Living in refugee camps in the Netherlands was a really terrible experience. There was zero privacy. You can’t work so you can’t afford to leave the camp. Imagine, you wake up every single day, you go to the information desk, and you check a list of names to see your name. That was my mission for 18 months, every single day, to get an appointment letter for your interview or a letter for the decision on your status. There is no deadline and there is no timeline. Whatever goals or dreams you have depend on whether you find your name on this list. Because you are so focused on the mission, you develop this vacuum in your life. So many people fall into depression and live in frustration because of the uncertainty. They don’t know if they will be sent back or not.

Something I regret is thinking of this social enterprise model late. I established Subul’s business model in 2020. I wish I had started earlier. I also wish the Roia Foundation was more specialised from the beginning. For years, we were wearing multiple hats. As a non-profit, we were running projects focused on human rights, telecommunications, and training. We should have focused solely on tech employment and training. We fundraised around $2m; we created an impact, but it would have been greater with specialisation.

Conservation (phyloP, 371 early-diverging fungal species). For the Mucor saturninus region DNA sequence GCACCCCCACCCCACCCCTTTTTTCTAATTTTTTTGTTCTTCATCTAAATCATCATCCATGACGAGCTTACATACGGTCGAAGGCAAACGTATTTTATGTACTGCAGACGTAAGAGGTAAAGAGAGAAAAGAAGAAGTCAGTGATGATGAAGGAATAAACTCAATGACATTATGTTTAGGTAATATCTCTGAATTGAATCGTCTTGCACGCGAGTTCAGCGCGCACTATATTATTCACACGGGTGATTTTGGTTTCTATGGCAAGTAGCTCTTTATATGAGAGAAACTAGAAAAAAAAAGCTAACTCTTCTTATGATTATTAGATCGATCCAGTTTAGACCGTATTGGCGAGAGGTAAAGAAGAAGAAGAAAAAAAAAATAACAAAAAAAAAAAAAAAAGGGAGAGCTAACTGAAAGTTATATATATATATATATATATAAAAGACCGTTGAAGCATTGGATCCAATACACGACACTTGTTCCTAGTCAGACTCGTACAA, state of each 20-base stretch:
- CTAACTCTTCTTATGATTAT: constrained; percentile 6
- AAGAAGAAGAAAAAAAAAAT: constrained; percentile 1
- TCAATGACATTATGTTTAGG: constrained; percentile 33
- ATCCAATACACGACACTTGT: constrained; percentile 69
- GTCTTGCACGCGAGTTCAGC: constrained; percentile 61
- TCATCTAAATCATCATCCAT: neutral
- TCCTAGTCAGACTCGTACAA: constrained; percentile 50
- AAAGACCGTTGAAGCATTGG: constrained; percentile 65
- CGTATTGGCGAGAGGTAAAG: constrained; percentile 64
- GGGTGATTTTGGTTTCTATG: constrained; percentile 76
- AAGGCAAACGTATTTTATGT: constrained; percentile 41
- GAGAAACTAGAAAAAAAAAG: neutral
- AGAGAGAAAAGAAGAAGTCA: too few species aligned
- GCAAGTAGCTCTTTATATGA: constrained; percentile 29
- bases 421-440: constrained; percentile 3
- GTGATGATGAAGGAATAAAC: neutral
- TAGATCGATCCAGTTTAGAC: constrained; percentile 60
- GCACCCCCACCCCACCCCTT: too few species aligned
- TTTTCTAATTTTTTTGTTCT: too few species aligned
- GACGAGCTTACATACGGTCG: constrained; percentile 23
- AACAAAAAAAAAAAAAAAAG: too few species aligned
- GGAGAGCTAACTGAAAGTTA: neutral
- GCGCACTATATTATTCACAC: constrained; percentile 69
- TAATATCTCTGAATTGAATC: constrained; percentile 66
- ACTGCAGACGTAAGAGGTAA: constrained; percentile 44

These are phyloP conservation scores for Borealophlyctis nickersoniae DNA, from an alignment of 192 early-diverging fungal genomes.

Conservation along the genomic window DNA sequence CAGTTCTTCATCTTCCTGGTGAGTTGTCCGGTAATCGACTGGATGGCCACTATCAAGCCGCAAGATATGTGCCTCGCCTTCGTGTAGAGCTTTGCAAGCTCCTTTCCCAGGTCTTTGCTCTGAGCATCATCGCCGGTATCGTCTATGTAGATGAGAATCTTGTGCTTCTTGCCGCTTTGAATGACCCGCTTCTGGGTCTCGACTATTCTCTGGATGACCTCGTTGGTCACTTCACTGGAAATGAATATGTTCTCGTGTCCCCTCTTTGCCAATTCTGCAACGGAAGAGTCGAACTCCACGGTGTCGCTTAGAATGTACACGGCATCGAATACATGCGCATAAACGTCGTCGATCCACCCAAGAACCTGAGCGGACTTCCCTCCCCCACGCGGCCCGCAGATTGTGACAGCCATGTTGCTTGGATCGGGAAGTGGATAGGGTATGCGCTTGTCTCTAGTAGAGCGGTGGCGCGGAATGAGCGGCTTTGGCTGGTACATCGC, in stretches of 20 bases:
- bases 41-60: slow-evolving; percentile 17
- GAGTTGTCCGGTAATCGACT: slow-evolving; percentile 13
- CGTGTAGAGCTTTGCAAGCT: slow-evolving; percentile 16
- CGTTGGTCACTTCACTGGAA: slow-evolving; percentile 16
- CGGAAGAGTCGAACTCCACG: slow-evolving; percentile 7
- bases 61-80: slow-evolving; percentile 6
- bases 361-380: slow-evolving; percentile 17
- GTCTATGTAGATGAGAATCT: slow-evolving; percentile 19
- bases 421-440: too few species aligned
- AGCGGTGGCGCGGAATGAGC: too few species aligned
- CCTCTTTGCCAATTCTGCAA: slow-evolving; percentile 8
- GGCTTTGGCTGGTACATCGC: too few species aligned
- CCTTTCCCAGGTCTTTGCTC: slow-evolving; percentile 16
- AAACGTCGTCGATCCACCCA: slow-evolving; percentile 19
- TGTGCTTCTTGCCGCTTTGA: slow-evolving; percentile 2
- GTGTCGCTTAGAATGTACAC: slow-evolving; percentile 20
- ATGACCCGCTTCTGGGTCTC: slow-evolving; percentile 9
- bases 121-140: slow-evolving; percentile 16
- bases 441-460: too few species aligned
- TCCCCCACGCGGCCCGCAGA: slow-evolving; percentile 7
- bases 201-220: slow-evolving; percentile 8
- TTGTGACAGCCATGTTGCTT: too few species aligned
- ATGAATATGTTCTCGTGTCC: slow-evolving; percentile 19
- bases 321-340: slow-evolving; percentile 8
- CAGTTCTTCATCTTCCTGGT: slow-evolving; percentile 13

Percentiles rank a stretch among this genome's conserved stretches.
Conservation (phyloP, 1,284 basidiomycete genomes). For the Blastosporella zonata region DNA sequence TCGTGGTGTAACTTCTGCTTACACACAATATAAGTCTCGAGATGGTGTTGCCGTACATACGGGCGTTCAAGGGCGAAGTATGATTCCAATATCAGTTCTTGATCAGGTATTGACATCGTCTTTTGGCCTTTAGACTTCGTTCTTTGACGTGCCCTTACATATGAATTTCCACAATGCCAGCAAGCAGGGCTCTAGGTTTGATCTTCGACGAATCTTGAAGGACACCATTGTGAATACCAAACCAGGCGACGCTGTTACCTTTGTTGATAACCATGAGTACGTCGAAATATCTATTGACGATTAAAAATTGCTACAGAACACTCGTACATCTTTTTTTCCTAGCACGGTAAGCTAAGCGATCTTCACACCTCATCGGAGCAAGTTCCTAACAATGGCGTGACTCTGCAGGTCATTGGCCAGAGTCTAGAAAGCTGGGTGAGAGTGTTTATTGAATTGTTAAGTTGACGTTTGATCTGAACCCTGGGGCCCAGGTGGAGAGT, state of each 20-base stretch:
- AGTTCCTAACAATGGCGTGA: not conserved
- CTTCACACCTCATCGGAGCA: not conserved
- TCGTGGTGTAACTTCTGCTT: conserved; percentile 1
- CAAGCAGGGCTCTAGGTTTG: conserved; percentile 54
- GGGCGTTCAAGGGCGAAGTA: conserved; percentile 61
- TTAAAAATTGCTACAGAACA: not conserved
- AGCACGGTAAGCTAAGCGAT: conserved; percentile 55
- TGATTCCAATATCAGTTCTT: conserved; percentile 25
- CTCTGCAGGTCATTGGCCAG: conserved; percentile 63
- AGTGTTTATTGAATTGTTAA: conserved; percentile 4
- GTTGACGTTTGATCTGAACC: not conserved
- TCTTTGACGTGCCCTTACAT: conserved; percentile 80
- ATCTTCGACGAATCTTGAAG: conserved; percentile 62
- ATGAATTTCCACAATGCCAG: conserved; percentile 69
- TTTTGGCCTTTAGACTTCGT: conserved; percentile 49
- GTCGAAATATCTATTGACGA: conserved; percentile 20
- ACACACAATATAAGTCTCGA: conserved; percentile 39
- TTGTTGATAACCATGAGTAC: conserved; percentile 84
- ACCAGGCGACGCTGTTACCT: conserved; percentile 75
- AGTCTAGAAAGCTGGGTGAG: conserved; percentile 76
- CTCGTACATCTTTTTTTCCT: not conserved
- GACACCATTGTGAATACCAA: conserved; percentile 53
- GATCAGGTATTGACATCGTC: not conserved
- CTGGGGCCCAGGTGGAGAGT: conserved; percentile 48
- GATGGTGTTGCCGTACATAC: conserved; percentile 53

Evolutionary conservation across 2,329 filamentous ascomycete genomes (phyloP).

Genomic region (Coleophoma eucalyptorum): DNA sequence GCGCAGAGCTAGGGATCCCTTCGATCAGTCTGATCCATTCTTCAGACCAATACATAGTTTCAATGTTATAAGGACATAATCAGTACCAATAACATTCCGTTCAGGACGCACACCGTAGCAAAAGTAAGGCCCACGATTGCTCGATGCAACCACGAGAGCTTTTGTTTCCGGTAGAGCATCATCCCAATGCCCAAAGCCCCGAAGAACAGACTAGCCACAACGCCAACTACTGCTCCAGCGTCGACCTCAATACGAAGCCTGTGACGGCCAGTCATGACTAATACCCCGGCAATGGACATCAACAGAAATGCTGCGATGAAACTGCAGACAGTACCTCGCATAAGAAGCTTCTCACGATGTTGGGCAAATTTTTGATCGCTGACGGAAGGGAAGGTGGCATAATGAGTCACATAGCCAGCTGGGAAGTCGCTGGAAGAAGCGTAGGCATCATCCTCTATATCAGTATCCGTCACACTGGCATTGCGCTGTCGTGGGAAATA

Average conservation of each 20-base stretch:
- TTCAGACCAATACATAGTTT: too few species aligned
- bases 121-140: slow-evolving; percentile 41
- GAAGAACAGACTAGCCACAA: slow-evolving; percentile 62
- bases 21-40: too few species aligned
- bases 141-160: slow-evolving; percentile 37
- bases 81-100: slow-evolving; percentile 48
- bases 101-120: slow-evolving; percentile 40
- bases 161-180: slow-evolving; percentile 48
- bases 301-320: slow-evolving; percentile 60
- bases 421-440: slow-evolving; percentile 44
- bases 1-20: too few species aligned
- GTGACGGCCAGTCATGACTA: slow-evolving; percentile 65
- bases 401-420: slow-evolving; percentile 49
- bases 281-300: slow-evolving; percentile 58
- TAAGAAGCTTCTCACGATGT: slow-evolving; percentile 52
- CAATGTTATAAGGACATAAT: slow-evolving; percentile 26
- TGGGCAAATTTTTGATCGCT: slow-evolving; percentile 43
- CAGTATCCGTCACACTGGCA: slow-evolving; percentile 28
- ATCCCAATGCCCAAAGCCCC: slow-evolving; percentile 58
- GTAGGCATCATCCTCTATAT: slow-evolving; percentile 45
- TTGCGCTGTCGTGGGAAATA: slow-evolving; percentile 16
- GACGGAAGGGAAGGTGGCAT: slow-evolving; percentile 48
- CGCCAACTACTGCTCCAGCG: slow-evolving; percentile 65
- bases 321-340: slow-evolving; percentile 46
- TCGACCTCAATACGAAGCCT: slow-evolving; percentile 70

They think: “Since you are Syrian you are a potential terrorist.” There are always stereotypes about refugees

My biggest challenge was banking, and it still is today. When you’re opening a bank account, they ask if you have connections to Syria and Somalia, and sometimes Yemen. I had to try three banks for one of them to accept me! If you’re Dutch you open one personal bank account and one business account. I have to open three or four personal accounts and five business accounts just in case they are closed. One bank closed my account without any explanation. They think: “Since you are Syrian you are a potential terrorist.” There are always stereotypes about refugees. I hope one day we can open an impact bank, where everybody can open an account!

My hope for the future is to create an ecosystem where communities affected by conflict can access jobs just like any other community…. An ecosystem that would create a bridge between the talent and the businesses that have the demand. Later it will be talent in general, but for now it will be tech.


Header image: Khaled Shaaban. Images courtesy of Khaled Shaaban